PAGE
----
Likely, you’ve come across a website that looks and feels the same as another. This is because there are standard principles to which designers and developers adhere. As new research comes out or as new companies challenge these principles, trends form.
Two years ago (Feb 2015), we wrote about vertically split layouts, a trend common on homepages and product pages. Today, we’re revising the post because it continues to receive acclaim for its ability to effectively direct traffic. In fact, Unbounce named it as one of the most important web trends of 2016:
“By using the split screen, you quickly allow your audience to ‘choose their own adventure’ and head to where they will more likely convert.” – Design and UX Trends to Boost Conversions
Why Vertically Split Web Pages Work
Traditionally, vertically split layouts divide webpages in half, constructing two content fields symmetrical in form but polar in appearance. Blueprint, a free HTML5 template, was one of the first split designs to appear.
Some designers now incorporate a third and fourth column, giving users extra options from which to choose. When adding more elements, it’s imperative to maintain symmetry and clear boundaries between quadrants. Otherwise, the layout loses its zig-zag effect, as observed by Amit Nambothiry.
Nambothiry studied various heatmaps to discern emphasis points on a screen. He discovered that readers follow a zig-zag pattern, jumping from left to right for focal points:
“Whenever you are not paying much attention, this is the natural tendency of your eyes – the zig-zag. Unless there are elements which have greater contrast and weight which shout out at you, you would likely follow [that] pattern” – Understanding the Split Layout in Web Design
A vertically split plays into the tendency. How noticeable the focal point in each quadrant is will determine the success of the design. Sitepoint.com elaborates in a tutorial for Design & UX professionals:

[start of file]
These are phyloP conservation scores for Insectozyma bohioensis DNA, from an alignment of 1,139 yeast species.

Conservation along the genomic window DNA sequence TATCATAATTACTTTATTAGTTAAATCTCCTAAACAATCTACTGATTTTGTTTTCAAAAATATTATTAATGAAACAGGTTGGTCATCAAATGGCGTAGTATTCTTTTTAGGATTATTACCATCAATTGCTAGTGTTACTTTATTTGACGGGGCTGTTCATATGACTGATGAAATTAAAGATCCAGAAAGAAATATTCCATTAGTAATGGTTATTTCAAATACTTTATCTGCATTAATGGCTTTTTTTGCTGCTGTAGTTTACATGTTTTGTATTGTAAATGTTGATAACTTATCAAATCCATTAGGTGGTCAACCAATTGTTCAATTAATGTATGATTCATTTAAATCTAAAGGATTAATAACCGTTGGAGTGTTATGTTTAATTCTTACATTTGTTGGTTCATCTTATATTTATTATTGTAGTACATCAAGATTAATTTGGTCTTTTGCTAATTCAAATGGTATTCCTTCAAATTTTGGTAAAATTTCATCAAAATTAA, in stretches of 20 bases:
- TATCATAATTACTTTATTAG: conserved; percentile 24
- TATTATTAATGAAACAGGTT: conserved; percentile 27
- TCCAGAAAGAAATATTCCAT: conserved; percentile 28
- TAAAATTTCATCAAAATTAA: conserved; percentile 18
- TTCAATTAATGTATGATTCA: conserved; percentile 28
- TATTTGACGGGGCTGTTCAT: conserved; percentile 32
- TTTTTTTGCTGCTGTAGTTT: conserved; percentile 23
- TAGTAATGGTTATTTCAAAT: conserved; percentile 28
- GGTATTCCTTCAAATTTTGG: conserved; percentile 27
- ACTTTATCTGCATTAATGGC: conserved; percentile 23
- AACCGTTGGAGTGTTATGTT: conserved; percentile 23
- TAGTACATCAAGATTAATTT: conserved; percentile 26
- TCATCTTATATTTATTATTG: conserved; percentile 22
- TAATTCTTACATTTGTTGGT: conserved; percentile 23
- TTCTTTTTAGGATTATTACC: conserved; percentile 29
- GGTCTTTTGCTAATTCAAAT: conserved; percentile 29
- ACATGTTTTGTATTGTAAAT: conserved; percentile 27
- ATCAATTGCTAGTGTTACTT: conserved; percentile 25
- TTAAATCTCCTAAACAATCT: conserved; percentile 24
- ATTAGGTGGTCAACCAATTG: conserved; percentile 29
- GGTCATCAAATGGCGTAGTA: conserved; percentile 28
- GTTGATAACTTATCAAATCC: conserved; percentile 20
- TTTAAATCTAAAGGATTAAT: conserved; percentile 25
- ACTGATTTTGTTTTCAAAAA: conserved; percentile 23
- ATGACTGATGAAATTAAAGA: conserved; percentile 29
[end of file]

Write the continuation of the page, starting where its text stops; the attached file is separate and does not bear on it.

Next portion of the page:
“Split-screen components work best in minimalist web designs because the negative space combined with the bold vertical divide adds a supreme amount of focus on the important areas.” – How to Design a Daring but Effective Split-Screen Layout
Unfortunately, regardless how defined each quadrant is, the effect diminishes on mobile devices. Unless viewed in landscape, the design needs to collapse into full-width sections. Consequently, it no longer balances or compares, but rather prioritizes one option over another.
Adapting Vertically Split Layouts for Textual-Graphical Balance
Websites with simpler user flows can still leverage the vertically split aesthetic, using the quadrants to complement rather than contrast one another. For example, many websites now steer away from the traditional hero banner—full-width filtered image with centered text on top—and separate the text from the visual. The result: a divided layout with copy on one side and its associated imagery on the other.
Such a layout relies on proximity to help users make the association between text and picture. Additionally, it relies on context—the image must be important enough to warrant that much screen real estate. Because vertically split layouts are space intensive, it might be best to occupy the graphical side with some sort of interactivity like a video. Doing so prevents one side from becoming dead space, pulling down rather than bolstering the other.